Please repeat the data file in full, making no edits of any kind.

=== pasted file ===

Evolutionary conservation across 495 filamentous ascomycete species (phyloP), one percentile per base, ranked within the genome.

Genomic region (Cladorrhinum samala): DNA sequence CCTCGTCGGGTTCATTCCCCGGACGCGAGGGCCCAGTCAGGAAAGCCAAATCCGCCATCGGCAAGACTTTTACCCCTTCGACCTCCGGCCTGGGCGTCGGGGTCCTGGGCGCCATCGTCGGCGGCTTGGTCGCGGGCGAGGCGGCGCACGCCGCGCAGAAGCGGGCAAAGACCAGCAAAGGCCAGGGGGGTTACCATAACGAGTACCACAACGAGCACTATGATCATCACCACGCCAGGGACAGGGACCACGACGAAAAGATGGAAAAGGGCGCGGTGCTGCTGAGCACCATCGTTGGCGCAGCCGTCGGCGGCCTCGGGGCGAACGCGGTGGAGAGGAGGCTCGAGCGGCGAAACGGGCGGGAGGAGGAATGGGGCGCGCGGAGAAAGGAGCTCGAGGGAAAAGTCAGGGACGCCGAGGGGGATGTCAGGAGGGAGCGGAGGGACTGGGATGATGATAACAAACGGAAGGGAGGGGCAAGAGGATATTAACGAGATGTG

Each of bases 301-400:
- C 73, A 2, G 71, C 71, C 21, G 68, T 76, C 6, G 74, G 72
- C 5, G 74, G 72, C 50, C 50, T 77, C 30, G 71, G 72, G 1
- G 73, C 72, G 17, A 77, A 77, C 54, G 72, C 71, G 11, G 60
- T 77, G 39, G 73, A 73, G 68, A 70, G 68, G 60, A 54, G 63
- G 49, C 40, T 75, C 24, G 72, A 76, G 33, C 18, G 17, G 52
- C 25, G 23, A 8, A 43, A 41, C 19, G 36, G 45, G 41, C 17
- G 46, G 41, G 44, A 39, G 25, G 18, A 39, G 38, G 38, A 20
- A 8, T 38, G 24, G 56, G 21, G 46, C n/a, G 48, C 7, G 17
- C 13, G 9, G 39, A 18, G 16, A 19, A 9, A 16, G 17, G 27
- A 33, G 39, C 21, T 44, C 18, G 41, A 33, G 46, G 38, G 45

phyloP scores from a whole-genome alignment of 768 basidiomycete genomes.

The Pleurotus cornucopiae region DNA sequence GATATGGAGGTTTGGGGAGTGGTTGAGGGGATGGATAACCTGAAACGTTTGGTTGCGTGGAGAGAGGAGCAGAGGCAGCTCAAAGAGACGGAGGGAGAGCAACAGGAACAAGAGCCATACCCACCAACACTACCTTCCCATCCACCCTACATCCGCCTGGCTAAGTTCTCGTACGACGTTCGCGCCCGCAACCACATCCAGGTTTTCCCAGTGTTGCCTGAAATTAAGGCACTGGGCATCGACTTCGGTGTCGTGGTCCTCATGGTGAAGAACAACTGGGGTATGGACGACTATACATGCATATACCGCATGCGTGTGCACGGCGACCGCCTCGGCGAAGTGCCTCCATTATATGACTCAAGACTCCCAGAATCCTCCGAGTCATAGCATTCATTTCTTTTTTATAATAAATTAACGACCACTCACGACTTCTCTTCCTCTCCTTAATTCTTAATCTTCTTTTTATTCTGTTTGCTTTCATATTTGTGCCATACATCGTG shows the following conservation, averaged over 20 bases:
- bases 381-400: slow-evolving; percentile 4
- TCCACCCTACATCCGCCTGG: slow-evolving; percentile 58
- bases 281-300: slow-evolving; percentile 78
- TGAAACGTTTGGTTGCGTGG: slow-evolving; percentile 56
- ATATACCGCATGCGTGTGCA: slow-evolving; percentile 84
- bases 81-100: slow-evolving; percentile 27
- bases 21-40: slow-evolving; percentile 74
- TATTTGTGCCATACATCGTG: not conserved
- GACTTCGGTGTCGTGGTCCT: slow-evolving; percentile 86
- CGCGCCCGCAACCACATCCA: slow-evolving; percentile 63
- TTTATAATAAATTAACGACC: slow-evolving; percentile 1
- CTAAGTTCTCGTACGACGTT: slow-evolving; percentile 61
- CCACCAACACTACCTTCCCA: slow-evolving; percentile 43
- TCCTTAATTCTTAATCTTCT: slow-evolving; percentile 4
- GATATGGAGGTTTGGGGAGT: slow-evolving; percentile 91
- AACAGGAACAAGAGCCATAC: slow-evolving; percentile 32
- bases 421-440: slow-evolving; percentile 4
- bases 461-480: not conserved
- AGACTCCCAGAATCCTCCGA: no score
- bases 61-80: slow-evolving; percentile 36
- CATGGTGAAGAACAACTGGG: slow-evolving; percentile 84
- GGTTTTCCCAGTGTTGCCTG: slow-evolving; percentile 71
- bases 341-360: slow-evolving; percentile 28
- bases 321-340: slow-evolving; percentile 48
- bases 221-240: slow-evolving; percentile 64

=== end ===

Evolutionary conservation across 495 filamentous ascomycete species (phyloP), one percentile per base, ranked within the genome.

Genomic region (Cladorrhinum samala): DNA sequence CCTCGTCGGGTTCATTCCCCGGACGCGAGGGCCCAGTCAGGAAAGCCAAATCCGCCATCGGCAAGACTTTTACCCCTTCGACCTCCGGCCTGGGCGTCGGGGTCCTGGGCGCCATCGTCGGCGGCTTGGTCGCGGGCGAGGCGGCGCACGCCGCGCAGAAGCGGGCAAAGACCAGCAAAGGCCAGGGGGGTTACCATAACGAGTACCACAACGAGCACTATGATCATCACCACGCCAGGGACAGGGACCACGACGAAAAGATGGAAAAGGGCGCGGTGCTGCTGAGCACCATCGTTGGCGCAGCCGTCGGCGGCCTCGGGGCGAACGCGGTGGAGAGGAGGCTCGAGCGGCGAAACGGGCGGGAGGAGGAATGGGGCGCGCGGAGAAAGGAGCTCGAGGGAAAAGTCAGGGACGCCGAGGGGGATGTCAGGAGGGAGCGGAGGGACTGGGATGATGATAACAAACGGAAGGGAGGGGCAAGAGGATATTAACGAGATGTG

Each of bases 301-400:
- C 73, A 2, G 71, C 71, C 21, G 68, T 76, C 6, G 74, G 72
- C 5, G 74, G 72, C 50, C 50, T 77, C 30, G 71, G 72, G 1
- G 73, C 72, G 17, A 77, A 77, C 54, G 72, C 71, G 11, G 60
- T 77, G 39, G 73, A 73, G 68, A 70, G 68, G 60, A 54, G 63
- G 49, C 40, T 75, C 24, G 72, A 76, G 33, C 18, G 17, G 52
- C 25, G 23, A 8, A 43, A 41, C 19, G 36, G 45, G 41, C 17
- G 46, G 41, G 44, A 39, G 25, G 18, A 39, G 38, G 38, A 20
- A 8, T 38, G 24, G 56, G 21, G 46, C n/a, G 48, C 7, G 17
- C 13, G 9, G 39, A 18, G 16, A 19, A 9, A 16, G 17, G 27
- A 33, G 39, C 21, T 44, C 18, G 41, A 33, G 46, G 38, G 45

phyloP scores from a whole-genome alignment of 768 basidiomycete genomes.

The Pleurotus cornucopiae region DNA sequence GATATGGAGGTTTGGGGAGTGGTTGAGGGGATGGATAACCTGAAACGTTTGGTTGCGTGGAGAGAGGAGCAGAGGCAGCTCAAAGAGACGGAGGGAGAGCAACAGGAACAAGAGCCATACCCACCAACACTACCTTCCCATCCACCCTACATCCGCCTGGCTAAGTTCTCGTACGACGTTCGCGCCCGCAACCACATCCAGGTTTTCCCAGTGTTGCCTGAAATTAAGGCACTGGGCATCGACTTCGGTGTCGTGGTCCTCATGGTGAAGAACAACTGGGGTATGGACGACTATACATGCATATACCGCATGCGTGTGCACGGCGACCGCCTCGGCGAAGTGCCTCCATTATATGACTCAAGACTCCCAGAATCCTCCGAGTCATAGCATTCATTTCTTTTTTATAATAAATTAACGACCACTCACGACTTCTCTTCCTCTCCTTAATTCTTAATCTTCTTTTTATTCTGTTTGCTTTCATATTTGTGCCATACATCGTG shows the following conservation, averaged over 20 bases:
- bases 381-400: slow-evolving; percentile 4
- TCCACCCTACATCCGCCTGG: slow-evolving; percentile 58
- bases 281-300: slow-evolving; percentile 78
- TGAAACGTTTGGTTGCGTGG: slow-evolving; percentile 56
- ATATACCGCATGCGTGTGCA: slow-evolving; percentile 84
- bases 81-100: slow-evolving; percentile 27
- bases 21-40: slow-evolving; percentile 74
- TATTTGTGCCATACATCGTG: not conserved
- GACTTCGGTGTCGTGGTCCT: slow-evolving; percentile 86
- CGCGCCCGCAACCACATCCA: slow-evolving; percentile 63
- TTTATAATAAATTAACGACC: slow-evolving; percentile 1
- CTAAGTTCTCGTACGACGTT: slow-evolving; percentile 61
- CCACCAACACTACCTTCCCA: slow-evolving; percentile 43
- TCCTTAATTCTTAATCTTCT: slow-evolving; percentile 4
- GATATGGAGGTTTGGGGAGT: slow-evolving; percentile 91
- AACAGGAACAAGAGCCATAC: slow-evolving; percentile 32
- bases 421-440: slow-evolving; percentile 4
- bases 461-480: not conserved
- AGACTCCCAGAATCCTCCGA: no score
- bases 61-80: slow-evolving; percentile 36
- CATGGTGAAGAACAACTGGG: slow-evolving; percentile 84
- GGTTTTCCCAGTGTTGCCTG: slow-evolving; percentile 71
- bases 341-360: slow-evolving; percentile 28
- bases 321-340: slow-evolving; percentile 48
- bases 221-240: slow-evolving; percentile 64